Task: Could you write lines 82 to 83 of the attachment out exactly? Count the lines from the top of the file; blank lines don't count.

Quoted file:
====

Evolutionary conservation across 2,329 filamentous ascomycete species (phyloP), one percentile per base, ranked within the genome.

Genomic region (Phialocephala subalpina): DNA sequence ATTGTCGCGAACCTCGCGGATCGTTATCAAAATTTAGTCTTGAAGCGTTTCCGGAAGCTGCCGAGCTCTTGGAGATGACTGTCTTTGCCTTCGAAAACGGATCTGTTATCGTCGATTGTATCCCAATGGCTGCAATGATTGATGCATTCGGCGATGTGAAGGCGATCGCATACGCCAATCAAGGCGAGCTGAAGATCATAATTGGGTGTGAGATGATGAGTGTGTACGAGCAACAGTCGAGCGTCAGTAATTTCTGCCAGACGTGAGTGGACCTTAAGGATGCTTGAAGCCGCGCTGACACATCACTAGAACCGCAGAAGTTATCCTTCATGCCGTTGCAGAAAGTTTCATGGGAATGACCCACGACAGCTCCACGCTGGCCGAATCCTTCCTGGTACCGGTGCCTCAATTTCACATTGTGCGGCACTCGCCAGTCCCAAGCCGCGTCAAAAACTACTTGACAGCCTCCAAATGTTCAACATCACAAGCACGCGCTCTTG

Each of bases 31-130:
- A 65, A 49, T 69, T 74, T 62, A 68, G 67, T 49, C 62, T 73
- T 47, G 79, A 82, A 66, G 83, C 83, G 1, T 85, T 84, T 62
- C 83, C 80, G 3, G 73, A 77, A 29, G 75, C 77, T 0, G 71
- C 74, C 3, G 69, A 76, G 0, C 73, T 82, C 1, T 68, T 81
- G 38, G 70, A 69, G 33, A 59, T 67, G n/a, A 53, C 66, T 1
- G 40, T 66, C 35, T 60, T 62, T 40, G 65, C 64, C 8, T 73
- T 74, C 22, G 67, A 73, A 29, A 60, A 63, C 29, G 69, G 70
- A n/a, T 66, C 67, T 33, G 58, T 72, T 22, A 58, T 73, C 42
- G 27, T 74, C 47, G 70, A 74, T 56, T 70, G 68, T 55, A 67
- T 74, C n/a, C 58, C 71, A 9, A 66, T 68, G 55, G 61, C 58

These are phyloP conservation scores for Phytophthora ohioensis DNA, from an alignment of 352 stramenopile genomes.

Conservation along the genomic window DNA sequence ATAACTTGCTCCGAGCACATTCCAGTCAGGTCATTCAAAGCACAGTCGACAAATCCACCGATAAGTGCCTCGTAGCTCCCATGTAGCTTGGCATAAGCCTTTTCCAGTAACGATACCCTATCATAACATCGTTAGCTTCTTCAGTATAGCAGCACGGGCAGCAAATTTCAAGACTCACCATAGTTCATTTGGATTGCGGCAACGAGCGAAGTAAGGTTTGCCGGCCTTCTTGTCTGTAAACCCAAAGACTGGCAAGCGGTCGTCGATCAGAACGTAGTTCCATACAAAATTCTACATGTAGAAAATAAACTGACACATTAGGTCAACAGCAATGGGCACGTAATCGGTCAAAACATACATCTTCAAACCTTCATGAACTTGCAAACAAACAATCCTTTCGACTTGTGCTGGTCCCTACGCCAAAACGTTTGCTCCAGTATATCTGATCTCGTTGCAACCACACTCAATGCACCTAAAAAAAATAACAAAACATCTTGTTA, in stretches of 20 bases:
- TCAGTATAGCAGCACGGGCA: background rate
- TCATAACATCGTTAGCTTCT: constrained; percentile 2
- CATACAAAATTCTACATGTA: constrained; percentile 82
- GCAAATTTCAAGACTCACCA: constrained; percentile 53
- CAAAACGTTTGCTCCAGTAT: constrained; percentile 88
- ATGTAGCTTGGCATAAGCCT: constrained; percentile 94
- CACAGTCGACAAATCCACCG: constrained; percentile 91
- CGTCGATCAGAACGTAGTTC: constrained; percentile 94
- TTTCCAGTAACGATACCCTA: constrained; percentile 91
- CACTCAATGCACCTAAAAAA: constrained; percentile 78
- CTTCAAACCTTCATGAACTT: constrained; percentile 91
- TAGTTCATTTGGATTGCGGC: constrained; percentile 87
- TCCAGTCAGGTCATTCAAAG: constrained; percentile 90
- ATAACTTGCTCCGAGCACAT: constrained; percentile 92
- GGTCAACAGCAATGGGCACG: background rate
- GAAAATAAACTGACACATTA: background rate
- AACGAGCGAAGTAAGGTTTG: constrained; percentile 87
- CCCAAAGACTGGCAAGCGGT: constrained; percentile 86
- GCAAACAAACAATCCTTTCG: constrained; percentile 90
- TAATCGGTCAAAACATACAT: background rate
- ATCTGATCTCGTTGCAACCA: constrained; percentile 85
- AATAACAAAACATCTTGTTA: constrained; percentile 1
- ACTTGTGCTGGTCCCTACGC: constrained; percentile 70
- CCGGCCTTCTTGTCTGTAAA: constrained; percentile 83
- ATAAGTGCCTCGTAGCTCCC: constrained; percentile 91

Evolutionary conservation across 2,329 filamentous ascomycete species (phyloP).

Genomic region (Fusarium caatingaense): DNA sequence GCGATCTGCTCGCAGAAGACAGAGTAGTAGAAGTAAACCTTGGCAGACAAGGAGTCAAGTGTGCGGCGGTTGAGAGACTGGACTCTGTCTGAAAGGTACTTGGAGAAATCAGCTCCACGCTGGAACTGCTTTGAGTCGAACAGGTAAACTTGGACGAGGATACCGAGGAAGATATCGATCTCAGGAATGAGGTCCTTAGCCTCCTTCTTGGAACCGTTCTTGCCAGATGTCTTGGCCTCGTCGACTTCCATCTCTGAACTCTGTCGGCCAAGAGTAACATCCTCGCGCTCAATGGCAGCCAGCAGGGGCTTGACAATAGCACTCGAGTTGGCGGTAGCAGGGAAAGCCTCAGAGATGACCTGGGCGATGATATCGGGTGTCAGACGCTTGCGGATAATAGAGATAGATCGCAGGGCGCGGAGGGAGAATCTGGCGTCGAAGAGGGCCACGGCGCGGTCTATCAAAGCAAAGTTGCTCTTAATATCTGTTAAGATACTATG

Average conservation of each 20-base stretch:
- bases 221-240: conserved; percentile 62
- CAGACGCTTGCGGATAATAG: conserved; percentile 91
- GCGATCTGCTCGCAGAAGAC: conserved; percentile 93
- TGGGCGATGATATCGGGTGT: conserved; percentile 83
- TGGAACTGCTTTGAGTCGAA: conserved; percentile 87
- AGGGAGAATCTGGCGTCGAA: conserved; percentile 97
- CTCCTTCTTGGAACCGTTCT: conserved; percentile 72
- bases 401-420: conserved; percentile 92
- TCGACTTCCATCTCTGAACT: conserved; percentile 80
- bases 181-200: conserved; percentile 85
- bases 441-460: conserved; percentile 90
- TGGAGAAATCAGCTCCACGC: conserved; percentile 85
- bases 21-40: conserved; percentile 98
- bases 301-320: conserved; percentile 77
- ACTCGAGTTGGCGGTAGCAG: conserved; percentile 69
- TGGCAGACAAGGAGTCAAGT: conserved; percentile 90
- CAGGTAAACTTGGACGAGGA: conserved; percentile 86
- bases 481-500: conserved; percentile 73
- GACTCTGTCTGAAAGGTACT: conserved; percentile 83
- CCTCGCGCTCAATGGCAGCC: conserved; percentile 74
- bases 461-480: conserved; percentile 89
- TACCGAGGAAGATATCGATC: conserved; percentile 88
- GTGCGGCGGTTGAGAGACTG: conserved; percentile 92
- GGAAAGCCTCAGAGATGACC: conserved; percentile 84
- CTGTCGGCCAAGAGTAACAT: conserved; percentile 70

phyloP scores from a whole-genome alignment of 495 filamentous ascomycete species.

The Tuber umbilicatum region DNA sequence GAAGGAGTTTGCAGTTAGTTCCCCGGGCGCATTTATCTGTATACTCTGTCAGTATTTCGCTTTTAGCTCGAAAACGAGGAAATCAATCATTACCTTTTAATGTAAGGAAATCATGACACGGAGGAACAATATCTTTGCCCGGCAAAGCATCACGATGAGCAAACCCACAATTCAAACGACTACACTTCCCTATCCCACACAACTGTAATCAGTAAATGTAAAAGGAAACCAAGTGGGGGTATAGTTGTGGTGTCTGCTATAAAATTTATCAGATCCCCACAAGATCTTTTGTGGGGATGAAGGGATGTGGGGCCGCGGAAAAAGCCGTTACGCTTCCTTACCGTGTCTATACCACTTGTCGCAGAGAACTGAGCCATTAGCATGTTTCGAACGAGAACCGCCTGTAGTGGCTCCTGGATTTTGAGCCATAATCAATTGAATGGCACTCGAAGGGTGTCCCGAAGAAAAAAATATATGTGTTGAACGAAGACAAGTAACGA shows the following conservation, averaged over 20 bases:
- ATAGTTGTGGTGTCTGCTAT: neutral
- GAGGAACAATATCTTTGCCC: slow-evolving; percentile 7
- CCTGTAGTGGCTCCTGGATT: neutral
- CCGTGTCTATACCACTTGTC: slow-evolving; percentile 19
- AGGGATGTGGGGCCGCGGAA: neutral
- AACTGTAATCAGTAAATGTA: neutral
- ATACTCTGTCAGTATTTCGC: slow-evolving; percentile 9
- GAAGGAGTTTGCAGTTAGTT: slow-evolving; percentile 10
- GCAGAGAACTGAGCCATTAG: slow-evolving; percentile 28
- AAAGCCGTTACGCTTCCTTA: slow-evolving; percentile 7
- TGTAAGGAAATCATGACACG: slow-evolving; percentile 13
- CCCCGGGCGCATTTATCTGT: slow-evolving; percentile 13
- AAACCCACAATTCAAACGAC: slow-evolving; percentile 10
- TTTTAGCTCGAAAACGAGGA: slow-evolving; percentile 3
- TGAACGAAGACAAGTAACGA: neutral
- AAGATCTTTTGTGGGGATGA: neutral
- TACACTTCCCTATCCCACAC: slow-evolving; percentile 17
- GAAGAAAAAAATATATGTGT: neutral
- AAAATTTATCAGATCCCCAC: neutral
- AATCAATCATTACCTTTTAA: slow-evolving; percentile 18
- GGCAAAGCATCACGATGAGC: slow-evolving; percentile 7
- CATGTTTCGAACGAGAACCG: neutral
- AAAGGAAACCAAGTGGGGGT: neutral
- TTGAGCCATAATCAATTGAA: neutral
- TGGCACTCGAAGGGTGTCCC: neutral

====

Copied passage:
- CCCCGGGCGCATTTATCTGT: slow-evolving; percentile 13
- AAACCCACAATTCAAACGAC: slow-evolving; percentile 10